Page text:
Steve McQueen's clinical, beautifully composed fascination with the body is on a roll. After establishing himself as a significant presence in the art world, winning the U.K.'s Turner Prize in 1999 and making short films that signaled what would become his ongoing interest in the voluntary (and involuntary) uses of the body, his first feature, Hunger, rigorously observed the 1981 prison hunger strike of IRA member Bobby Sands. It was painfully detailed and harrowing to watch as Michael Fassbender's Sands wasted away to skin and bone, McQueen's tendency toward the long, longer, longest take burrowing into issues of morality and self-mortification.
In Shame, Fassbender returned as a compulsive urbanite wearing himself down to a state of sexual and emotional fatigue through constant hookups and masturbation. Much less successful than Hunger, it dispensed with most of the long, studious shots and presumed to preach about the toll that sex without love takes on the human soul.
And now McQueen's art-gaze extends to 19th century American slavery, or at least to one man's horrifying ordeal in the "peculiar institution." In 1841 New York freeman Solomon Northup (Chiwetel Ejiofor, stoic and muted) was kidnapped and sold to a Southern plantation, then to another, where he endured a dozen years of back-shredding abuse and labor but never lost focus of his identity or his need to get back to his family in the North. After Northup's release -- a rare occurrence for any African American kidnapped and sold at the time -- he wrote a memoir, Twelve Years A Slave, and became part of the Abolitionist movement.
But through McQueen's lens, slavery isn't the point, really. Instead, slavery becomes a brutal abstraction in the service of a Cronenberg-esque body-horror film about one man's agonizing struggle for survival. That's not to say the film's not affecting; the director returns to his former love of the long take during the story's most difficult-to-watch scenes, daring you to look away from the screen as Ejiofor is pushed to the brink of death by hanging. And the other depictions of the routine humiliation and nightmarish conditions suffered by American slaves provide a fresh reminder of this country's monstrous, murderous cruelty of human beings toward other human beings a mere 150 years ago. Meanwhile, the boldest performances, from Adepero Oduye as a mother forcibly separated from her children to Lupita Nyong'o as a suicidal woman whose field work only serves to put her into sexual contact with the psychotic plantation owner (Fassbender), to a jaw-dropping cameo from Alfre Woodard as a slave mistress with a hard-smiling survivalist's core, are emotionally wrenching, overwhelming even, in ways the film otherwise tries hard to restrain itself from becoming. In the context of McQueen's ongoing work, these otherwise whole lives feel like a secondary consideration to documenting the processes by which human bodies are destroyed and identities drowned by external suffering. He's an observer -- if not cynical then at least detached.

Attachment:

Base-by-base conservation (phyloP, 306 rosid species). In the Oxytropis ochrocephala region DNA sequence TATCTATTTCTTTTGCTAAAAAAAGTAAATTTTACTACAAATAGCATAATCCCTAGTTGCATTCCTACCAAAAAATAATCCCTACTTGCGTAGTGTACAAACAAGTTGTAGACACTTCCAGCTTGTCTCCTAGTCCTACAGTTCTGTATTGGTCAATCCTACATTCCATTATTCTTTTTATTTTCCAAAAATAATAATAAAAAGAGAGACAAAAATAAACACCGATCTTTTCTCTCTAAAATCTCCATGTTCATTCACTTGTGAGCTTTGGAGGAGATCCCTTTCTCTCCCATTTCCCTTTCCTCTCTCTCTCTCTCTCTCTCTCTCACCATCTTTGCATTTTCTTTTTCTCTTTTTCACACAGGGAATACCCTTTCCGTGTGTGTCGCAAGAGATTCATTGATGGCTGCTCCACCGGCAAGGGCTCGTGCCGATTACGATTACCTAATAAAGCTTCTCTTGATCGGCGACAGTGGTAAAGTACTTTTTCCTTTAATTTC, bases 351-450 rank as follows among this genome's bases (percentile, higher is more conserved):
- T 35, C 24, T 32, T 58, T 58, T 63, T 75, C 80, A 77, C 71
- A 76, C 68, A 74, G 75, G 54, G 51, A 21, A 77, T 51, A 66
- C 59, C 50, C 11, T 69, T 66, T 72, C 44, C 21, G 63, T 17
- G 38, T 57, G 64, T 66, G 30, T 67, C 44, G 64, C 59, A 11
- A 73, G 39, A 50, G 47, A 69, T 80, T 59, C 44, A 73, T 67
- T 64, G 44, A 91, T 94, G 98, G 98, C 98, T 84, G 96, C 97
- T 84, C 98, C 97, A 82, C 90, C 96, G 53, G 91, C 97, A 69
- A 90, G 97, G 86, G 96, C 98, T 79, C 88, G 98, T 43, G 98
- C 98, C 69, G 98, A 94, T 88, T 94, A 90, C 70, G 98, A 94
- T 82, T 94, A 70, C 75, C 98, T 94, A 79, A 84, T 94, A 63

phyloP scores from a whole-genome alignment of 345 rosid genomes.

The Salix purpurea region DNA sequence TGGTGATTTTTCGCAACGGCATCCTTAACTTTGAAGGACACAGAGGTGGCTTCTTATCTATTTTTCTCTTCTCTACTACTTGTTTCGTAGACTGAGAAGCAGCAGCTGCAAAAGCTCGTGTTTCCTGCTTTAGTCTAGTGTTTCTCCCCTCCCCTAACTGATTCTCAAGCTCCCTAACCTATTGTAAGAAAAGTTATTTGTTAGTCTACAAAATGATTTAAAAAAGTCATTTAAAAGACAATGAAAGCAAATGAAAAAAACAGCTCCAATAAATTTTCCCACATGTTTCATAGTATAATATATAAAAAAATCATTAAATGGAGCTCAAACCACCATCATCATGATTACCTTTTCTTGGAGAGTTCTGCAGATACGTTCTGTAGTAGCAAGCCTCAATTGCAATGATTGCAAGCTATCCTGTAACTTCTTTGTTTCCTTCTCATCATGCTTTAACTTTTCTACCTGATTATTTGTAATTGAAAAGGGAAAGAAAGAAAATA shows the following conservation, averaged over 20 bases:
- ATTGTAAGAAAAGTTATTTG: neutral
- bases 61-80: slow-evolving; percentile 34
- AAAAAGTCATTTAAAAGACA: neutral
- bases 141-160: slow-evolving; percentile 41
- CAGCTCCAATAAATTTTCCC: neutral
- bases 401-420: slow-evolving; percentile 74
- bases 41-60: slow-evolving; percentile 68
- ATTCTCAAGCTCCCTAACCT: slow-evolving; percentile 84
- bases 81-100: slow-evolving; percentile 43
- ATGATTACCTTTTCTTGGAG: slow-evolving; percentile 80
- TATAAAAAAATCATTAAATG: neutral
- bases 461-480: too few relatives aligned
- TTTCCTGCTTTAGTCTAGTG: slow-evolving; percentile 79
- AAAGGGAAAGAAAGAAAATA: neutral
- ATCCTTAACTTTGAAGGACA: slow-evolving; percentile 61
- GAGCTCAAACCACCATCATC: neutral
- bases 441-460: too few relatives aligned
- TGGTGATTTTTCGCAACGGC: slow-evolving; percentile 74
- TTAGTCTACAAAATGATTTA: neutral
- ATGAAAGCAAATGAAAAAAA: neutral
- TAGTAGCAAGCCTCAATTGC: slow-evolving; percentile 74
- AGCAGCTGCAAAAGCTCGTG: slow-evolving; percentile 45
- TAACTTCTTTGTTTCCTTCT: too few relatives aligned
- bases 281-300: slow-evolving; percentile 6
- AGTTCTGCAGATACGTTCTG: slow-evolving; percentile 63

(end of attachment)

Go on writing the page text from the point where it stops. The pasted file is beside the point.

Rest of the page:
All of which makes it hard to know, at this point in McQueen's career, if 12 Years A Slave is meant to be read as an hard, distanced history lesson taught by a British filmmaker or just one more installment in an art practice that wants to leave the tiny, hermetic art world even further behind to explore personal obsessions in the much broader context of popcorn culture. Right now it feels like a little of the former, more of the latter, and it'll only be properly read when he lets us all in on what he finds at the end of his pain-filled trip.